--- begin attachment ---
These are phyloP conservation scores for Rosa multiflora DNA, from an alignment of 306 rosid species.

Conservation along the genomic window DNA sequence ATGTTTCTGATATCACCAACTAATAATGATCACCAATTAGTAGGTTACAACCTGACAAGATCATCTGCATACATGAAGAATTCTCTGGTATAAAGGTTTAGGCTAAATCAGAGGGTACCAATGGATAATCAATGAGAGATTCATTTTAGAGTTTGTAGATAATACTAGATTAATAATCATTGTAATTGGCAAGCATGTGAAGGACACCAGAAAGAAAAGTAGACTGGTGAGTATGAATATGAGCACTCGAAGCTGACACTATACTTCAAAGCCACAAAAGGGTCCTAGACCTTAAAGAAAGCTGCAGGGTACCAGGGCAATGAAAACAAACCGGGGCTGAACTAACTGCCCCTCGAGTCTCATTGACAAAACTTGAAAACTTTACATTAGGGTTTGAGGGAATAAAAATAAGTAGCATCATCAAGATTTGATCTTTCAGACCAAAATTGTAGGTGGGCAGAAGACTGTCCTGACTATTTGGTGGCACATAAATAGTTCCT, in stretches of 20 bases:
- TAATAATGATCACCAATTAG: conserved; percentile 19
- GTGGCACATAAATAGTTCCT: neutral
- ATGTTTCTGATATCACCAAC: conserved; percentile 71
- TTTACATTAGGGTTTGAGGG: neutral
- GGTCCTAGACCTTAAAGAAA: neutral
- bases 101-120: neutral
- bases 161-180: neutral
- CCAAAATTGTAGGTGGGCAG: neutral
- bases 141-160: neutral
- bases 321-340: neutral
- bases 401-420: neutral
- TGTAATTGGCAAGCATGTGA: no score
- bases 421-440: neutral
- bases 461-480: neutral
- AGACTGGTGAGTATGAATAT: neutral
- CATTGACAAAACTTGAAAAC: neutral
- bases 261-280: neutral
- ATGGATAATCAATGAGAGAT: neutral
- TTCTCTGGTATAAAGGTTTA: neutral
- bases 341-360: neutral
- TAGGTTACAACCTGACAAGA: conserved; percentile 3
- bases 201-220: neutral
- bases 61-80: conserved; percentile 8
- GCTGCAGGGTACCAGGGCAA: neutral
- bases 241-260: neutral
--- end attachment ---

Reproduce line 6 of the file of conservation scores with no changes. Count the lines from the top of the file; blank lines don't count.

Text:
- TTTACATTAGGGTTTGAGGG: neutral